The point I made in the video is that an escort becomes less appealing the more they try to help. You’ll note that very few people complain about the Companion Cube escort quest in Portal, and Resident Evil 4‘s Ashley was basically a crate that walked by itself. How swiftly technology advances. I guess her overall big strength was that she understood her limitations.
Amy gives the hint in some loading screens that if you don’t constantly hold her hand she’ll wander around the nearby environment and perhaps find you secrets and hints for how to proceed. That sounds great and all, but I’d rather know for 100% certainty where the stupid little shit is at every given moment. And not because I’m fussy or OCD. Because we’re in a hostile environment where the slightest unchecked movement could be spotted by weirdly reliable zombie patrols. Also, if she gets too far away from me I start to fucking die. This is not a situation in which I am in the mood to tolerate you trying to help out with your carefully honed easter egg hunting skills, little lady.
Getting back to Resident Evil 4, I find it useful to compare Ashley to the sidekick of Resident Evil 5. The former a whining, inept, unskilled ball and chain that clings to your back like the monkey she resembles, the latter a smart, sassy professional agent with multiple guns and a kick like a bear trap. But Resident Evil 4 is the better game. Because as much as Ashley didn’t pull her weight, at least she didn’t use up all my fucking ammo and health items shooting at the indestructible carapace of a giant murderous crab.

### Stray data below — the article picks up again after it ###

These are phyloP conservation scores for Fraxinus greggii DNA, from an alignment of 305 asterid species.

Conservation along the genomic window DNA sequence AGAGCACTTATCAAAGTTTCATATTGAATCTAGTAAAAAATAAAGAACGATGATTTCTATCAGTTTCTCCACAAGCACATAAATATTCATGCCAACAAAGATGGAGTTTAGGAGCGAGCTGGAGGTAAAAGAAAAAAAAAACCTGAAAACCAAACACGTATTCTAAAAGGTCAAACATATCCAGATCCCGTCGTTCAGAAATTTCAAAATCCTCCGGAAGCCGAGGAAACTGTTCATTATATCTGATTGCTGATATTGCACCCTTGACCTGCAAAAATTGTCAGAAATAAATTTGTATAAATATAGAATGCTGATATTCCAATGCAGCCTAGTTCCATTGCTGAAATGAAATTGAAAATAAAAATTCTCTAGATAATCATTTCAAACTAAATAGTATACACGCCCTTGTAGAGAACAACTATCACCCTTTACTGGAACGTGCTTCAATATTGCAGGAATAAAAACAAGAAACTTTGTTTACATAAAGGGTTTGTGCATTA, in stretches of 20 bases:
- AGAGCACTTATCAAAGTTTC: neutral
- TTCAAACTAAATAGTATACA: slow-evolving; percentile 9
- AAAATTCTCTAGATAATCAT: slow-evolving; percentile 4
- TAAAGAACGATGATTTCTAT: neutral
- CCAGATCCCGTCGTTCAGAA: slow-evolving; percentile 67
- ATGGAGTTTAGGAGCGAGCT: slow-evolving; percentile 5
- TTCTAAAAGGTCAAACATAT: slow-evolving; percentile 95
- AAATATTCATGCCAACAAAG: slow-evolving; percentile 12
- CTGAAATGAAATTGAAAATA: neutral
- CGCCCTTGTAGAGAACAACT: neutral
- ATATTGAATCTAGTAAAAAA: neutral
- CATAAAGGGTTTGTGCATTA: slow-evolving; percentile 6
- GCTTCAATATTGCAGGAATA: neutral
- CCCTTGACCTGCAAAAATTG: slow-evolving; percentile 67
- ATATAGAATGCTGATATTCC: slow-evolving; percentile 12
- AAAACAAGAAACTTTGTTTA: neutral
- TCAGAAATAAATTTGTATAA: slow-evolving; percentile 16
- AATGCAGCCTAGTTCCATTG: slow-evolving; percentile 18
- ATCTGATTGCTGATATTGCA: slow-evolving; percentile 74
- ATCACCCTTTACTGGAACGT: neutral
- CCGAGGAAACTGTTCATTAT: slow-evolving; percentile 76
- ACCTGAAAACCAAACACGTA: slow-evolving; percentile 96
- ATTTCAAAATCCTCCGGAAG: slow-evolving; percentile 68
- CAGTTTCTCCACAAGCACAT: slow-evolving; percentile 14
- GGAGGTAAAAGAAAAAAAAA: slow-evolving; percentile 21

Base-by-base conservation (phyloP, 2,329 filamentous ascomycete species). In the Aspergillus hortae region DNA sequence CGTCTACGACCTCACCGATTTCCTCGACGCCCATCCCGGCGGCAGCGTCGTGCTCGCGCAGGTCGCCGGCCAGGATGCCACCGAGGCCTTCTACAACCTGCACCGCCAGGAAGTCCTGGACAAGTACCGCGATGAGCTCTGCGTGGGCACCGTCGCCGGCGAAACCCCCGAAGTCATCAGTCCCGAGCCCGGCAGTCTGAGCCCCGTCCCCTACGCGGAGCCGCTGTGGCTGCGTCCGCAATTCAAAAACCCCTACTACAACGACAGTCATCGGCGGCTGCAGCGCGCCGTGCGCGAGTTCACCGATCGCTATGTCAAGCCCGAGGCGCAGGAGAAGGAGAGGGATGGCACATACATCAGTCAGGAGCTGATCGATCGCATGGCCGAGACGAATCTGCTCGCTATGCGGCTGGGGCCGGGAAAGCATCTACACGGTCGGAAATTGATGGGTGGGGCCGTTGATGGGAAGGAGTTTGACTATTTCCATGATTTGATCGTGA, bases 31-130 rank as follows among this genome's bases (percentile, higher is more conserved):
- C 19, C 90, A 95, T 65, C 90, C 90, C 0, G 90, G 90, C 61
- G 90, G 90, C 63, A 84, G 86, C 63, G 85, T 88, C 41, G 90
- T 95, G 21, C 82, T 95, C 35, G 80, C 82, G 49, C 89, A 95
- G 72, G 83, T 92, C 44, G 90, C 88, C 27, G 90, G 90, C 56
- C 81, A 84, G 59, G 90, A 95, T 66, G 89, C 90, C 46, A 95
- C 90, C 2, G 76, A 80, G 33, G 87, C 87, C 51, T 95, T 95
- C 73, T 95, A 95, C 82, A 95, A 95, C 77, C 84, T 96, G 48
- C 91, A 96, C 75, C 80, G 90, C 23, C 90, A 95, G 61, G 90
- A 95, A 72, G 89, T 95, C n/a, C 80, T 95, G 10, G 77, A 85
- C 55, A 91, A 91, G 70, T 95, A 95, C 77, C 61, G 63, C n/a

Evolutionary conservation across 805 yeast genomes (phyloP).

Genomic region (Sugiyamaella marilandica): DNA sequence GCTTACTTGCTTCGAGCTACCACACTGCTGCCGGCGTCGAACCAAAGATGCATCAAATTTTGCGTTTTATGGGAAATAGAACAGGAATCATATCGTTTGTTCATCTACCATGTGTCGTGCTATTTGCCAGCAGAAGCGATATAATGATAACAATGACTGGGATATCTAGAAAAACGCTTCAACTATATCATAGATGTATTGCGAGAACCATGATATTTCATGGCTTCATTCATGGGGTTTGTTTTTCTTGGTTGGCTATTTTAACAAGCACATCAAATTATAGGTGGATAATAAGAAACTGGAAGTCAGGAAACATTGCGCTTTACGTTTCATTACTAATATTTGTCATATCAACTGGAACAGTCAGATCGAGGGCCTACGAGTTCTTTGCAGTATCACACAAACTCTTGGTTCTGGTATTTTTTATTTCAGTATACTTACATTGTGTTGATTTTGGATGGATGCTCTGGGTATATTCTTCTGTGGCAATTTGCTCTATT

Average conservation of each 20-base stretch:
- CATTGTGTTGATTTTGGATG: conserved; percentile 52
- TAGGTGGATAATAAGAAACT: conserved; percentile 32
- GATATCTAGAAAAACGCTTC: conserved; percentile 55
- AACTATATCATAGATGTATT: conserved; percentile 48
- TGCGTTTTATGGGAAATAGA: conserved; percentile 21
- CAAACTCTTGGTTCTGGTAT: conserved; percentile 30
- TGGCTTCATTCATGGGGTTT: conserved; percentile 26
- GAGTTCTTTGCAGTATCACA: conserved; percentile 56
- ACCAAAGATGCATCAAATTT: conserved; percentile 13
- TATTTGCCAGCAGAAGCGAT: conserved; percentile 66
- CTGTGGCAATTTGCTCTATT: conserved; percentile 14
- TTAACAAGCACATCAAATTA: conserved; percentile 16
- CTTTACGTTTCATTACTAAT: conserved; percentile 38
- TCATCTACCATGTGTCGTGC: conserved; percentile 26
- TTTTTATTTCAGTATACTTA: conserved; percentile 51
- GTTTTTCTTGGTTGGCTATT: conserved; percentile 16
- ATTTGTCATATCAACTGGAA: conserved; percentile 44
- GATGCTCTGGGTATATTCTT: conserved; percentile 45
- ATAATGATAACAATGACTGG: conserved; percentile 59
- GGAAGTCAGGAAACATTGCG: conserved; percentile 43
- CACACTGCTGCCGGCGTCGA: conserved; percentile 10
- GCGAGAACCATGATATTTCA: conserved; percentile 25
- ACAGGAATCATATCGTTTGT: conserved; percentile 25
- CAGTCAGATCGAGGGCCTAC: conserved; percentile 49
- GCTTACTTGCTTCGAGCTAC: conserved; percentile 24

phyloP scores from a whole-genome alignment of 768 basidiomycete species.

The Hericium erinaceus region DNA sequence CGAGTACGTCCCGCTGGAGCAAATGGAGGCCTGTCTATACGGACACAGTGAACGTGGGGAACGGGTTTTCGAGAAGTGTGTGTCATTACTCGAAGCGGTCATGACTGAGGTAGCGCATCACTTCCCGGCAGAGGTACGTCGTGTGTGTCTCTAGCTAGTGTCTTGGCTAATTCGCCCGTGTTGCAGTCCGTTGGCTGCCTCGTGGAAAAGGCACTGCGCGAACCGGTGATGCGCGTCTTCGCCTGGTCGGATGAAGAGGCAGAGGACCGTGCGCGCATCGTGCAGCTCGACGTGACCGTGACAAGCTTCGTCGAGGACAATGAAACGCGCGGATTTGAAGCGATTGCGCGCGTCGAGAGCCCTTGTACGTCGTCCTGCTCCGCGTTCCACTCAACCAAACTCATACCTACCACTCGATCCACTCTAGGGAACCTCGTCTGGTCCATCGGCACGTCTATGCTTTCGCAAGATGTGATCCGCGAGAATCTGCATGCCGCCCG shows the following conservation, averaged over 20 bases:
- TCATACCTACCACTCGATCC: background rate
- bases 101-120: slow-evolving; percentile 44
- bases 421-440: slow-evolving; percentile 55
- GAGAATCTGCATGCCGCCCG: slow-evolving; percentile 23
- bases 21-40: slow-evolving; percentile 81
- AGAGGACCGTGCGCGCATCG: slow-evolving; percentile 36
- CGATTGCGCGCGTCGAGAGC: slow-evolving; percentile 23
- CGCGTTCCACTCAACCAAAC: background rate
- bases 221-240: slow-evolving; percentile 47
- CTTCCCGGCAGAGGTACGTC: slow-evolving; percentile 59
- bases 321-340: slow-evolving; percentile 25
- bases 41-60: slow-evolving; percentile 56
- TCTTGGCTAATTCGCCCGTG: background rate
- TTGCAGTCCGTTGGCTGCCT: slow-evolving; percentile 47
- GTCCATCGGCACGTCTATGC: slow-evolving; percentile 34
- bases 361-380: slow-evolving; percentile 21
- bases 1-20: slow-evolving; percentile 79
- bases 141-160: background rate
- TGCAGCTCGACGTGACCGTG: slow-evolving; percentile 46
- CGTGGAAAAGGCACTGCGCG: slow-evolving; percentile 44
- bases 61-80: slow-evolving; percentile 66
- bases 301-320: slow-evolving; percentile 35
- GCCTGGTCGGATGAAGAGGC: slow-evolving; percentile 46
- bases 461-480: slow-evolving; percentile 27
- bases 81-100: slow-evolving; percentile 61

But that wasn’t technically an escort, that was NPC support. The difference being that an escort is designed as an additional challenge for the player, while NPC support is supposed to aid the player with the challenges. In theory. They do exist on the same plane, because NPC support that has their own health and ammo can swiftly turn into an escort quest. If you can imagine a horizontal line, with efficient, helpful, and unintrusive NPC support on one end and something like the Companion Cube escort level on the other, then the kind of escort mission that gets annoying is directly in the middle of that line.